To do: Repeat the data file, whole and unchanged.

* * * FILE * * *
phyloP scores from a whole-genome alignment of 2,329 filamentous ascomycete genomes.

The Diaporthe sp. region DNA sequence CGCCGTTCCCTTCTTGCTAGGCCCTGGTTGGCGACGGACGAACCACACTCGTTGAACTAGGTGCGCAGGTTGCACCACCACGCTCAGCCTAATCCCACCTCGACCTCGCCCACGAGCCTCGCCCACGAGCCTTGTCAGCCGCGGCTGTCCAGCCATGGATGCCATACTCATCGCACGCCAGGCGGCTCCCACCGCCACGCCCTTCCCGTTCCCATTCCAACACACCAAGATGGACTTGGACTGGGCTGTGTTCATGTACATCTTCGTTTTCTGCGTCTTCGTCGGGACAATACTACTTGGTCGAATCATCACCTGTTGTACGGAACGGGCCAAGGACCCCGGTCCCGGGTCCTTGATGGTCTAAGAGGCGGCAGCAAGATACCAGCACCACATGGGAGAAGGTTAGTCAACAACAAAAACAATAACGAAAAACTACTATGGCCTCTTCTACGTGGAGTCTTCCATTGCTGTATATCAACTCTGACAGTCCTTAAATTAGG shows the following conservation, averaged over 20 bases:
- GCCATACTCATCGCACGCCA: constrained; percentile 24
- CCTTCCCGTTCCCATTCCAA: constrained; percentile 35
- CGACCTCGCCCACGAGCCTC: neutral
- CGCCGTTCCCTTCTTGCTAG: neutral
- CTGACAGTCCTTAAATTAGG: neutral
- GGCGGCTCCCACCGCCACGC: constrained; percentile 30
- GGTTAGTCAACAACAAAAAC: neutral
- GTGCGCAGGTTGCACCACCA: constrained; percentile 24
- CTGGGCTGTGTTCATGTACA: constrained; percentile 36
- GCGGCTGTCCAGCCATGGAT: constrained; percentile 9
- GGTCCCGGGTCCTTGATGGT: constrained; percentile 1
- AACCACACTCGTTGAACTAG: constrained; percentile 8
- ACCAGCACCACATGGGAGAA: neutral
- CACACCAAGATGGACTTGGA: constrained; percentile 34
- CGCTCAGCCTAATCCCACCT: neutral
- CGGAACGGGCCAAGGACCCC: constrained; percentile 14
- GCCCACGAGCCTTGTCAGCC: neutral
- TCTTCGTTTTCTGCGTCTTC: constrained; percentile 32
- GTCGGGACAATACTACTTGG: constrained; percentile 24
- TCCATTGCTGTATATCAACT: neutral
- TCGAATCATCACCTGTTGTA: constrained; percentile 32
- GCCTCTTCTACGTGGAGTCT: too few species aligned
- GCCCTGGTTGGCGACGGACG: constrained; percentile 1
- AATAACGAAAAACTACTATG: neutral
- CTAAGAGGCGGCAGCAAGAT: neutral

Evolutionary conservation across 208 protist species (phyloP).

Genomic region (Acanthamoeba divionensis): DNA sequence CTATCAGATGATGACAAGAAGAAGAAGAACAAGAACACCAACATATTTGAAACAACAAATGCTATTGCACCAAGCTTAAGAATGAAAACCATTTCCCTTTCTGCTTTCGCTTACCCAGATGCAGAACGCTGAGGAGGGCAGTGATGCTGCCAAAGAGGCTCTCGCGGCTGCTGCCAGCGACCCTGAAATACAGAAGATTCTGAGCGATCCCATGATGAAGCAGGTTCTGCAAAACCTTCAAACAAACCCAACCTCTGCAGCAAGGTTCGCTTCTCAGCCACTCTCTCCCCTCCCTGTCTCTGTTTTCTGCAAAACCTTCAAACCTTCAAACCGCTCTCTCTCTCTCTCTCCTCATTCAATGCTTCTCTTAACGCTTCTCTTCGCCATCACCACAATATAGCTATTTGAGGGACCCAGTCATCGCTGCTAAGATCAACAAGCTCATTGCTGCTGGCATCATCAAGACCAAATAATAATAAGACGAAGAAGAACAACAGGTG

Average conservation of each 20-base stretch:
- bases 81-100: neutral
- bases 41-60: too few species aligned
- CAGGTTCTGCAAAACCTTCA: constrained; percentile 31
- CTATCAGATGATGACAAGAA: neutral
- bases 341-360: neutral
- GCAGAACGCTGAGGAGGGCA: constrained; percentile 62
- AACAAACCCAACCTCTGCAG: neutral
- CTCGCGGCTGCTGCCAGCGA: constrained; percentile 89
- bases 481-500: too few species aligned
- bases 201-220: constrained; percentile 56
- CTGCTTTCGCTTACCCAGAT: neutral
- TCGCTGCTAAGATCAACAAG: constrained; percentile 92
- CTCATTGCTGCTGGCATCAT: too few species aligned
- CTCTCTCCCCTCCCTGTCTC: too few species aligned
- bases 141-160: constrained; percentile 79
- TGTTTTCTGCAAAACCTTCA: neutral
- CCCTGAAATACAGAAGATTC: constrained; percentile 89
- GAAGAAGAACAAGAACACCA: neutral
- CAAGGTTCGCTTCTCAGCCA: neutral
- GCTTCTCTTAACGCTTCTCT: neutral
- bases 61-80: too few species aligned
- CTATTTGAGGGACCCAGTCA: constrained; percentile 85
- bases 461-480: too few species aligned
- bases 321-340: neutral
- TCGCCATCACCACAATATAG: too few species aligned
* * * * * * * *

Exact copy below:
phyloP scores from a whole-genome alignment of 2,329 filamentous ascomycete genomes.

The Diaporthe sp. region DNA sequence CGCCGTTCCCTTCTTGCTAGGCCCTGGTTGGCGACGGACGAACCACACTCGTTGAACTAGGTGCGCAGGTTGCACCACCACGCTCAGCCTAATCCCACCTCGACCTCGCCCACGAGCCTCGCCCACGAGCCTTGTCAGCCGCGGCTGTCCAGCCATGGATGCCATACTCATCGCACGCCAGGCGGCTCCCACCGCCACGCCCTTCCCGTTCCCATTCCAACACACCAAGATGGACTTGGACTGGGCTGTGTTCATGTACATCTTCGTTTTCTGCGTCTTCGTCGGGACAATACTACTTGGTCGAATCATCACCTGTTGTACGGAACGGGCCAAGGACCCCGGTCCCGGGTCCTTGATGGTCTAAGAGGCGGCAGCAAGATACCAGCACCACATGGGAGAAGGTTAGTCAACAACAAAAACAATAACGAAAAACTACTATGGCCTCTTCTACGTGGAGTCTTCCATTGCTGTATATCAACTCTGACAGTCCTTAAATTAGG shows the following conservation, averaged over 20 bases:
- GCCATACTCATCGCACGCCA: constrained; percentile 24
- CCTTCCCGTTCCCATTCCAA: constrained; percentile 35
- CGACCTCGCCCACGAGCCTC: neutral
- CGCCGTTCCCTTCTTGCTAG: neutral
- CTGACAGTCCTTAAATTAGG: neutral
- GGCGGCTCCCACCGCCACGC: constrained; percentile 30
- GGTTAGTCAACAACAAAAAC: neutral
- GTGCGCAGGTTGCACCACCA: constrained; percentile 24
- CTGGGCTGTGTTCATGTACA: constrained; percentile 36
- GCGGCTGTCCAGCCATGGAT: constrained; percentile 9
- GGTCCCGGGTCCTTGATGGT: constrained; percentile 1
- AACCACACTCGTTGAACTAG: constrained; percentile 8
- ACCAGCACCACATGGGAGAA: neutral
- CACACCAAGATGGACTTGGA: constrained; percentile 34
- CGCTCAGCCTAATCCCACCT: neutral
- CGGAACGGGCCAAGGACCCC: constrained; percentile 14
- GCCCACGAGCCTTGTCAGCC: neutral
- TCTTCGTTTTCTGCGTCTTC: constrained; percentile 32
- GTCGGGACAATACTACTTGG: constrained; percentile 24
- TCCATTGCTGTATATCAACT: neutral
- TCGAATCATCACCTGTTGTA: constrained; percentile 32
- GCCTCTTCTACGTGGAGTCT: too few species aligned
- GCCCTGGTTGGCGACGGACG: constrained; percentile 1
- AATAACGAAAAACTACTATG: neutral
- CTAAGAGGCGGCAGCAAGAT: neutral

Evolutionary conservation across 208 protist species (phyloP).

Genomic region (Acanthamoeba divionensis): DNA sequence CTATCAGATGATGACAAGAAGAAGAAGAACAAGAACACCAACATATTTGAAACAACAAATGCTATTGCACCAAGCTTAAGAATGAAAACCATTTCCCTTTCTGCTTTCGCTTACCCAGATGCAGAACGCTGAGGAGGGCAGTGATGCTGCCAAAGAGGCTCTCGCGGCTGCTGCCAGCGACCCTGAAATACAGAAGATTCTGAGCGATCCCATGATGAAGCAGGTTCTGCAAAACCTTCAAACAAACCCAACCTCTGCAGCAAGGTTCGCTTCTCAGCCACTCTCTCCCCTCCCTGTCTCTGTTTTCTGCAAAACCTTCAAACCTTCAAACCGCTCTCTCTCTCTCTCTCCTCATTCAATGCTTCTCTTAACGCTTCTCTTCGCCATCACCACAATATAGCTATTTGAGGGACCCAGTCATCGCTGCTAAGATCAACAAGCTCATTGCTGCTGGCATCATCAAGACCAAATAATAATAAGACGAAGAAGAACAACAGGTG

Average conservation of each 20-base stretch:
- bases 81-100: neutral
- bases 41-60: too few species aligned
- CAGGTTCTGCAAAACCTTCA: constrained; percentile 31
- CTATCAGATGATGACAAGAA: neutral
- bases 341-360: neutral
- GCAGAACGCTGAGGAGGGCA: constrained; percentile 62
- AACAAACCCAACCTCTGCAG: neutral
- CTCGCGGCTGCTGCCAGCGA: constrained; percentile 89
- bases 481-500: too few species aligned
- bases 201-220: constrained; percentile 56
- CTGCTTTCGCTTACCCAGAT: neutral
- TCGCTGCTAAGATCAACAAG: constrained; percentile 92
- CTCATTGCTGCTGGCATCAT: too few species aligned
- CTCTCTCCCCTCCCTGTCTC: too few species aligned
- bases 141-160: constrained; percentile 79
- TGTTTTCTGCAAAACCTTCA: neutral
- CCCTGAAATACAGAAGATTC: constrained; percentile 89
- GAAGAAGAACAAGAACACCA: neutral
- CAAGGTTCGCTTCTCAGCCA: neutral
- GCTTCTCTTAACGCTTCTCT: neutral
- bases 61-80: too few species aligned
- CTATTTGAGGGACCCAGTCA: constrained; percentile 85
- bases 461-480: too few species aligned
- bases 321-340: neutral
- TCGCCATCACCACAATATAG: too few species aligned